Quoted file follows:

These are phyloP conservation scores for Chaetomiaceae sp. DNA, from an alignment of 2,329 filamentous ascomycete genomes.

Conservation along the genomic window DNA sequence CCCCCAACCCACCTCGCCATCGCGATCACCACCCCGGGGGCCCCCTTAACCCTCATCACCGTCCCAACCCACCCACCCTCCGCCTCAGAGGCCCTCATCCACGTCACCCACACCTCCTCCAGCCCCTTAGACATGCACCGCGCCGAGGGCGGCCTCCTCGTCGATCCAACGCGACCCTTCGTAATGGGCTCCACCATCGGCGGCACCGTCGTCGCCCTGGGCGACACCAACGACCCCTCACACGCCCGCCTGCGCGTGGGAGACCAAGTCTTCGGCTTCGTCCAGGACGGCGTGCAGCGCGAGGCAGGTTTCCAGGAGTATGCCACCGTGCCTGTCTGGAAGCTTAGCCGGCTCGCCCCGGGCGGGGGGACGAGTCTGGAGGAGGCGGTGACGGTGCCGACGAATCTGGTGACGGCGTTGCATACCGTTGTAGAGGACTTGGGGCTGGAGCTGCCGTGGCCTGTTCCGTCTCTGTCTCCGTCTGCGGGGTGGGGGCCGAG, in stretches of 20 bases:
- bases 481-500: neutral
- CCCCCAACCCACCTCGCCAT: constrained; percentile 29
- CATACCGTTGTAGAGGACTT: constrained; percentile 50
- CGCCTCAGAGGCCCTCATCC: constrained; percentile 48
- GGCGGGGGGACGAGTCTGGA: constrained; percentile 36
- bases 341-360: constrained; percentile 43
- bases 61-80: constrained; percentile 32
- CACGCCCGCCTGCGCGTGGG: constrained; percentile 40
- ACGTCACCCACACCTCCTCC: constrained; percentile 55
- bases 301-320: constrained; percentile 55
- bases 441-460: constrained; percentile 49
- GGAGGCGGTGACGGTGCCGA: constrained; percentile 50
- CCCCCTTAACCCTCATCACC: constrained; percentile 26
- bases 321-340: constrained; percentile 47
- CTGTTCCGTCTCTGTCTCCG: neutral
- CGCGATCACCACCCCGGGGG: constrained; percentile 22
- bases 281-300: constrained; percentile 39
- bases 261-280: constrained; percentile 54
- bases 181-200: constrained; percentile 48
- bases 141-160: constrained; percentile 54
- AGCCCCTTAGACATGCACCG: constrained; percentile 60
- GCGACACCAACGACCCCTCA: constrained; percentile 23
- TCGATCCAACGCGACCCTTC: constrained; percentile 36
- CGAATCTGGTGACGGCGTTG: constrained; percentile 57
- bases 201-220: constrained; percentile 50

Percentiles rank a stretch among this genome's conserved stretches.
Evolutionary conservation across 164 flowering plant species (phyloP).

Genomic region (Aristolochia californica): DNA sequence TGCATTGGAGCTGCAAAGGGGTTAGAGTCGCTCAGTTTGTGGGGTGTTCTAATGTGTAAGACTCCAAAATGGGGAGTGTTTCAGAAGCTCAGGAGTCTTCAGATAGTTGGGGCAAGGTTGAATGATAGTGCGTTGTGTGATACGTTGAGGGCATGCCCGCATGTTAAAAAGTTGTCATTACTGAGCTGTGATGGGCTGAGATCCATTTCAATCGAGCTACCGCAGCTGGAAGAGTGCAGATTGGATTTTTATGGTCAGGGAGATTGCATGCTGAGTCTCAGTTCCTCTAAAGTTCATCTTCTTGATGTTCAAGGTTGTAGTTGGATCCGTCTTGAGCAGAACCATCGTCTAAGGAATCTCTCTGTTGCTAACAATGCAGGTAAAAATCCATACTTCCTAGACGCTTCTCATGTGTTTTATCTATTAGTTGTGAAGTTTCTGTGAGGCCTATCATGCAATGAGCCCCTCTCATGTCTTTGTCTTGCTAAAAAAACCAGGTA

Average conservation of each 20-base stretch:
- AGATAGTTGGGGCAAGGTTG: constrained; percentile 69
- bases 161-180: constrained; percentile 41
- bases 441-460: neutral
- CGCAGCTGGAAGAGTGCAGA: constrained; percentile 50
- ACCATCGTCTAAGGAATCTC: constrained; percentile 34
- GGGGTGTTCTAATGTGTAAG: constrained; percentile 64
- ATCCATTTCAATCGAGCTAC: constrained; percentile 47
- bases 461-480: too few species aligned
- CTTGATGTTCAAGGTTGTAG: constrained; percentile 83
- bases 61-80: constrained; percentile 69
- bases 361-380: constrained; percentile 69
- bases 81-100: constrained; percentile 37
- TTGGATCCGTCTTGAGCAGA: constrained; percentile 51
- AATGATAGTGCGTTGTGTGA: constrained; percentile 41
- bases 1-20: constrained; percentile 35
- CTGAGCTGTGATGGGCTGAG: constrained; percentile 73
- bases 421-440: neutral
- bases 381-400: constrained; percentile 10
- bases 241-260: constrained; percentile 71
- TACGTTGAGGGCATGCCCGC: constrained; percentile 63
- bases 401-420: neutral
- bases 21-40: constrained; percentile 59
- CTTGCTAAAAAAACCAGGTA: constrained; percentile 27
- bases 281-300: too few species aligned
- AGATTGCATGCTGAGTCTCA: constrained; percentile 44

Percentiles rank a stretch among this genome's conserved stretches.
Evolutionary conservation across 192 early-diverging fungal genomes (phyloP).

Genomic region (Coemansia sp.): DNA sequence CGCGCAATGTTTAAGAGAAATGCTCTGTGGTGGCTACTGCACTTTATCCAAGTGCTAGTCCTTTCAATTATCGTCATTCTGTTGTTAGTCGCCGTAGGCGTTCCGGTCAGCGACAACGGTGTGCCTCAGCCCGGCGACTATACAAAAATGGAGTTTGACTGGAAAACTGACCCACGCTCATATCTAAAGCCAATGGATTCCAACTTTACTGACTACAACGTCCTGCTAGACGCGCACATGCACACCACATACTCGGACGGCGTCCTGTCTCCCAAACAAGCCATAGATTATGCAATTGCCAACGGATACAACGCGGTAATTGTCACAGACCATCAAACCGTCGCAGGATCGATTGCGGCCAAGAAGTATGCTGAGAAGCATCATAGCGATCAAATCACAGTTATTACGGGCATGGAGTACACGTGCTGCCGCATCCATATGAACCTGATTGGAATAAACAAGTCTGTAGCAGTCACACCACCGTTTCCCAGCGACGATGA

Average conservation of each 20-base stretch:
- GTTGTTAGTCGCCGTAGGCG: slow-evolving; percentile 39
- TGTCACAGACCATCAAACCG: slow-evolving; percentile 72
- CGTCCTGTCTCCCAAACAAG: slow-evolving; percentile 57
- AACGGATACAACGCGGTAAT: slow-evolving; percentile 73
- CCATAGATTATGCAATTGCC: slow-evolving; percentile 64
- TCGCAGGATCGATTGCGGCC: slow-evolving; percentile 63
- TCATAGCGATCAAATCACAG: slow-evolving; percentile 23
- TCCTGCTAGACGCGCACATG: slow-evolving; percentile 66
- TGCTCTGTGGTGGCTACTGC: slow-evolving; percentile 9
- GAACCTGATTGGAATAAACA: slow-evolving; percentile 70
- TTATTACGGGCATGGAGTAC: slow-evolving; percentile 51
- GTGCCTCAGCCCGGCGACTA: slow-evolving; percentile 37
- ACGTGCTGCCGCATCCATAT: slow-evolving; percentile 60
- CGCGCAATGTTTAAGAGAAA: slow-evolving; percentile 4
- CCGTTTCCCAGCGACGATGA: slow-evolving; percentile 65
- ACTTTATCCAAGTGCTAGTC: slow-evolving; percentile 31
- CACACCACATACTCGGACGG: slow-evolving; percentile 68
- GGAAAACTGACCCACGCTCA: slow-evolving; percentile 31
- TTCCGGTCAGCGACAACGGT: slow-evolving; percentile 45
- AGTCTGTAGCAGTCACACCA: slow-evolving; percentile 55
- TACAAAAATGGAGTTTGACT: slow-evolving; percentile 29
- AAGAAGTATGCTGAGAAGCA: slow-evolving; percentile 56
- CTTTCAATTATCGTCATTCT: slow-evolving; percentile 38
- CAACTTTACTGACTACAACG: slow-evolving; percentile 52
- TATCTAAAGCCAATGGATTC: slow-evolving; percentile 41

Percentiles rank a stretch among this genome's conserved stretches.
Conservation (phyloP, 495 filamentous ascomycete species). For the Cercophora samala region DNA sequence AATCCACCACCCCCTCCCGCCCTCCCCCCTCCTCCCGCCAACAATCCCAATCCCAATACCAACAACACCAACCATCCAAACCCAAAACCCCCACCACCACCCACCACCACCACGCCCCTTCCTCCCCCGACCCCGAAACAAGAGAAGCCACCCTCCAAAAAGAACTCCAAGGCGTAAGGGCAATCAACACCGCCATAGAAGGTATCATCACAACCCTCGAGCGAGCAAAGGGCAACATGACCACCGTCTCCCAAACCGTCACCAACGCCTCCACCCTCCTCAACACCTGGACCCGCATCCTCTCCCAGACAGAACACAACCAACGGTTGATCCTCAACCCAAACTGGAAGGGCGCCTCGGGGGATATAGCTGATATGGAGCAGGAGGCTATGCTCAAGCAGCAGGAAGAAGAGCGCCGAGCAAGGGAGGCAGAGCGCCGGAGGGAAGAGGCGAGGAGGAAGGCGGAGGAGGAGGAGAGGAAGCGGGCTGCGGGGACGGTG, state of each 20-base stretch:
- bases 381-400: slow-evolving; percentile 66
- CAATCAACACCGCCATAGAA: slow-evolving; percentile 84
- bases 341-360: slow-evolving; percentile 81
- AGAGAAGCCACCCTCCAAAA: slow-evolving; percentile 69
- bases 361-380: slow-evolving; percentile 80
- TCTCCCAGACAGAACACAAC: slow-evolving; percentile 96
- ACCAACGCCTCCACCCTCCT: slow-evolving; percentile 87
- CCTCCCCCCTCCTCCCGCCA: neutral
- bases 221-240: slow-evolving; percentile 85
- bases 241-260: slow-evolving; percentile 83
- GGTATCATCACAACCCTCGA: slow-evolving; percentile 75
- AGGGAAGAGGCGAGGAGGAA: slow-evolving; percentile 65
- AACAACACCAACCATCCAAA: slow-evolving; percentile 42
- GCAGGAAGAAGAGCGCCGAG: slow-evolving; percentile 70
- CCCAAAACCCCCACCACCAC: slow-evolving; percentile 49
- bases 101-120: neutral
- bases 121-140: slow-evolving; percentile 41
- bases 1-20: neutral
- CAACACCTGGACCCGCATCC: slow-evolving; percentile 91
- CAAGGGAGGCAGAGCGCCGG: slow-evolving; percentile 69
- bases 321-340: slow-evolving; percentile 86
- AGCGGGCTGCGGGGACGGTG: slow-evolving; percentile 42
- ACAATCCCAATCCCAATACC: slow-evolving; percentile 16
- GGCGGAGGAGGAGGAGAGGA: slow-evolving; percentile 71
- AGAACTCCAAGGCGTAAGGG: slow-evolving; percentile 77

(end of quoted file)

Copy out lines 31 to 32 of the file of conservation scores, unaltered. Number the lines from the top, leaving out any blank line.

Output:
Average conservation of each 20-base stretch:
- AGATAGTTGGGGCAAGGTTG: constrained; percentile 69